Relative to the recent rally in other emerging markets
, the surge in the two funds devoted exclusively to Poland has
gone somewhat unnoticed. What is even less discussed is a point
that makes the recent upside moves by the iShares MSCI Poland
Investable Market Index Fund (NYSE:
) and the Market Vectors Poland ETF (NYSE:
) all the more impressive.
That point being slowing economic growth. Poland posted
third-quarter GDP growth of just 1.4 percent, its lowest growth
rate since 2009 and one that is not what investors typically look
for when evaluating emerging markets.
Poland is now at risk of a recession and policymakers there
are forecasting a glum end to 2012 and a rough first half of 2013
before the economy brightens in the latter half of the new year,
the Wall Street Journal reported
Still, EPOL and PLND continue to run to the upside. PLND, the
Market Vectors Poland play with almost $33 million in assets
under management, has surged more than 13 percent in the past
month. EPOL, which has nearly $180 million in AUM, has jumped
12.6 percent over the same time.
Noteworthy is the fact that both ETFs are again seen printing
new 52-week highs today. Arguably, what is more noteworthy is the
fact that both are still a long way from their all time highs.
PLND is flirting with $23, but the ETF traded over $31 in April
2011. EPOL is currently trading above $39, but that ETF flirted
with $40 in late April 2011.
In fact, EPOL has gained more than 25 percent and PLND has
jumped nearly 24 percent since
the long-term bull case for Poland was
highlighted six months ago
. That bull case includes a services driven economy that is not
as export-dependent as some outsiders believe and still largely
untapped (and bountiful) reserves of shale gas.
Still, there are risks. While Poland was able to skirt a
recession during the global financial crisis in 2009, the country
does suffer from guilt by proximity. Meaning that even though it
is not a member of the Eurozone, developed Europe's debt woes can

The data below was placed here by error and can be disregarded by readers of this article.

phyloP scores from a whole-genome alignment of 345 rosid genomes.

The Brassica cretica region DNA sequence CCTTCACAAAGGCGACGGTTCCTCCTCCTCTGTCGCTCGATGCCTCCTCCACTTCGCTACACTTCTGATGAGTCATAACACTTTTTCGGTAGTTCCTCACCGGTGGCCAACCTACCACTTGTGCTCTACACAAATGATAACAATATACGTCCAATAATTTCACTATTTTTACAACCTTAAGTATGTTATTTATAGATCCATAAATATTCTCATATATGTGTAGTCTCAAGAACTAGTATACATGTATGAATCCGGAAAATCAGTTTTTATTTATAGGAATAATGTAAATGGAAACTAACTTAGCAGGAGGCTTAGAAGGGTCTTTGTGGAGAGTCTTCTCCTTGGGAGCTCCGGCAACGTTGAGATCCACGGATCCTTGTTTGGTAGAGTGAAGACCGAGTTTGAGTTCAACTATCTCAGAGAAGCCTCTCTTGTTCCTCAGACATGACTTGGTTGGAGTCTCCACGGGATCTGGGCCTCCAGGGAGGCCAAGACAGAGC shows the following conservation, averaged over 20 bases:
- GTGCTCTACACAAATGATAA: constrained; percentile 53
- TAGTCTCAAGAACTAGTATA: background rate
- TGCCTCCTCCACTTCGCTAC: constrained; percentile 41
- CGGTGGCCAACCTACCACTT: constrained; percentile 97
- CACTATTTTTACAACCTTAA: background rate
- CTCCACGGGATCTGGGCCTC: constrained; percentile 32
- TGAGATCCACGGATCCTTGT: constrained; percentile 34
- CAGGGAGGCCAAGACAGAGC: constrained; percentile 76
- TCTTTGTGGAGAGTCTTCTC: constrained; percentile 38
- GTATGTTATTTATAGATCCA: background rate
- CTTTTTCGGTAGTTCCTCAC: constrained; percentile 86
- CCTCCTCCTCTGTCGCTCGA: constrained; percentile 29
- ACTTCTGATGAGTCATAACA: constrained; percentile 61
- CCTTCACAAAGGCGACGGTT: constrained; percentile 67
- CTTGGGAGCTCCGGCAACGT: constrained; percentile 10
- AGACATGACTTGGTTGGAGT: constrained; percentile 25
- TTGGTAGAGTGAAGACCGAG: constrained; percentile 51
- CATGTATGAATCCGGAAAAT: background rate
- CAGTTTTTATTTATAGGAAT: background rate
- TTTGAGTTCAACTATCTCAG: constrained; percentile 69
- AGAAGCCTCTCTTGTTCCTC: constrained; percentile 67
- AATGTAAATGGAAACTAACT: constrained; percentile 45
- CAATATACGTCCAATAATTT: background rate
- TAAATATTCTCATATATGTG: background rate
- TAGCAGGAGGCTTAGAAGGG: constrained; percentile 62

have an adverse impact on Polish equities. Additionally, some
have unfavorable outlooks for the Czech Republic
. Poland's proximity to those countries is not a plus if debt and
equity markets there flounder.
Weighing on all three nations is the expectation by some
analysts and investors that
Emerging Europe could be the weakest developing
region in 2013
There are other points in favor of EPOL and PLND. The latter
has a trailing 12-month yield of 3.54 percent while the former's
trailing 12-month yield is a robust 4.72 percent. Plus, Poland,
at least as measured by these ETFs, is inexpensive relative to
the broader emerging markets universe.
PLND had a price-to-earnings ratio of 7.54 and a price-to-book
ratio of 1.17 as of November 30,
according to Market Vectors data
. EPOL's P/E is 12.24 and its price-to-book ratio is 1.69,
according to iShares data
. That compares to a P/E of 17.31 and a price-to-book ratio of
3.02 for the iShares MSCI Emerging Markets Index Fund (NYSE:
The valuations are noteworthy because EPOL and PLND traded at
substantial discounts to EEM, some country-specific emerging
markets funds and broader developed Europe ETFs in June.
Six-month returns for EPOL and PLND indicate that investors do
find Poland attractive when it trades at a discount.
For more on Poland ETFs, click
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